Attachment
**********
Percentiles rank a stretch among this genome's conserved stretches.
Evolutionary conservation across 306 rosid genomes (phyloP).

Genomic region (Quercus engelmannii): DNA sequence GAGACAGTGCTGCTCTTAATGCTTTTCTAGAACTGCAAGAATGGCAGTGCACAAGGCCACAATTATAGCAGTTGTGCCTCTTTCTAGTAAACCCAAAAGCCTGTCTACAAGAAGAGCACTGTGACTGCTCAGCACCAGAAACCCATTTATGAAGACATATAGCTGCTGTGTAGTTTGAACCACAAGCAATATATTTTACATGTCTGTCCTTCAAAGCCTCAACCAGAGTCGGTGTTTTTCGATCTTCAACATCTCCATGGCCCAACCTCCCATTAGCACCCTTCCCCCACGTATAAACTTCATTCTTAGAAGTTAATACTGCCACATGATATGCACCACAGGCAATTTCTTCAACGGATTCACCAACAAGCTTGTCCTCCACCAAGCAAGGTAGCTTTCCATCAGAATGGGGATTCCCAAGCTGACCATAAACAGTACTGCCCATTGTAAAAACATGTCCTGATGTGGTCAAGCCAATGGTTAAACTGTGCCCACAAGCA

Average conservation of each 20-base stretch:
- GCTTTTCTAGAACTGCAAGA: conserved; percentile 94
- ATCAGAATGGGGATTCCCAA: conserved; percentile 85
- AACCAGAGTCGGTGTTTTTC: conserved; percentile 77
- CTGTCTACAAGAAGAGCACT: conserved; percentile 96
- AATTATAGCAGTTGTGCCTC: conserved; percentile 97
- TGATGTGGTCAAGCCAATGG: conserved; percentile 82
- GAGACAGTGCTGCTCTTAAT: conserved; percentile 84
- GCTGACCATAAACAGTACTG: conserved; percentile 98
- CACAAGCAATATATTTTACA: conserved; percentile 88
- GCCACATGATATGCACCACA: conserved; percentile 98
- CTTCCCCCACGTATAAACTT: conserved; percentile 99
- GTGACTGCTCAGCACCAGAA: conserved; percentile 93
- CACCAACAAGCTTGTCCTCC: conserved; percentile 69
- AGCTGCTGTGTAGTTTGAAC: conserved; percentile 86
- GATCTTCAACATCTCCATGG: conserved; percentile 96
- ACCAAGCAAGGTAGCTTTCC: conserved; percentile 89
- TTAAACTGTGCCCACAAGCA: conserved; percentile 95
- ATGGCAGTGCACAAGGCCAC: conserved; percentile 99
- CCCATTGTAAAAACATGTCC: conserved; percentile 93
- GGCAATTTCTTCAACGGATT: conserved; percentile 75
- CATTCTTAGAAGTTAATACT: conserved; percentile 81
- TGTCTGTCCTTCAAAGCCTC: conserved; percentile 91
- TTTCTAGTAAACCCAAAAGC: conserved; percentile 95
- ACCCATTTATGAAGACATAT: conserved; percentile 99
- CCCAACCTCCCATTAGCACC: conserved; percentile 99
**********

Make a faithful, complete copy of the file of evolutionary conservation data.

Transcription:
Percentiles rank a stretch among this genome's conserved stretches.
Evolutionary conservation across 306 rosid genomes (phyloP).

Genomic region (Quercus engelmannii): DNA sequence GAGACAGTGCTGCTCTTAATGCTTTTCTAGAACTGCAAGAATGGCAGTGCACAAGGCCACAATTATAGCAGTTGTGCCTCTTTCTAGTAAACCCAAAAGCCTGTCTACAAGAAGAGCACTGTGACTGCTCAGCACCAGAAACCCATTTATGAAGACATATAGCTGCTGTGTAGTTTGAACCACAAGCAATATATTTTACATGTCTGTCCTTCAAAGCCTCAACCAGAGTCGGTGTTTTTCGATCTTCAACATCTCCATGGCCCAACCTCCCATTAGCACCCTTCCCCCACGTATAAACTTCATTCTTAGAAGTTAATACTGCCACATGATATGCACCACAGGCAATTTCTTCAACGGATTCACCAACAAGCTTGTCCTCCACCAAGCAAGGTAGCTTTCCATCAGAATGGGGATTCCCAAGCTGACCATAAACAGTACTGCCCATTGTAAAAACATGTCCTGATGTGGTCAAGCCAATGGTTAAACTGTGCCCACAAGCA

Average conservation of each 20-base stretch:
- GCTTTTCTAGAACTGCAAGA: conserved; percentile 94
- ATCAGAATGGGGATTCCCAA: conserved; percentile 85
- AACCAGAGTCGGTGTTTTTC: conserved; percentile 77
- CTGTCTACAAGAAGAGCACT: conserved; percentile 96
- AATTATAGCAGTTGTGCCTC: conserved; percentile 97
- TGATGTGGTCAAGCCAATGG: conserved; percentile 82
- GAGACAGTGCTGCTCTTAAT: conserved; percentile 84
- GCTGACCATAAACAGTACTG: conserved; percentile 98
- CACAAGCAATATATTTTACA: conserved; percentile 88
- GCCACATGATATGCACCACA: conserved; percentile 98
- CTTCCCCCACGTATAAACTT: conserved; percentile 99
- GTGACTGCTCAGCACCAGAA: conserved; percentile 93
- CACCAACAAGCTTGTCCTCC: conserved; percentile 69
- AGCTGCTGTGTAGTTTGAAC: conserved; percentile 86
- GATCTTCAACATCTCCATGG: conserved; percentile 96
- ACCAAGCAAGGTAGCTTTCC: conserved; percentile 89
- TTAAACTGTGCCCACAAGCA: conserved; percentile 95
- ATGGCAGTGCACAAGGCCAC: conserved; percentile 99
- CCCATTGTAAAAACATGTCC: conserved; percentile 93
- GGCAATTTCTTCAACGGATT: conserved; percentile 75
- CATTCTTAGAAGTTAATACT: conserved; percentile 81
- TGTCTGTCCTTCAAAGCCTC: conserved; percentile 91
- TTTCTAGTAAACCCAAAAGC: conserved; percentile 95
- ACCCATTTATGAAGACATAT: conserved; percentile 99
- CCCAACCTCCCATTAGCACC: conserved; percentile 99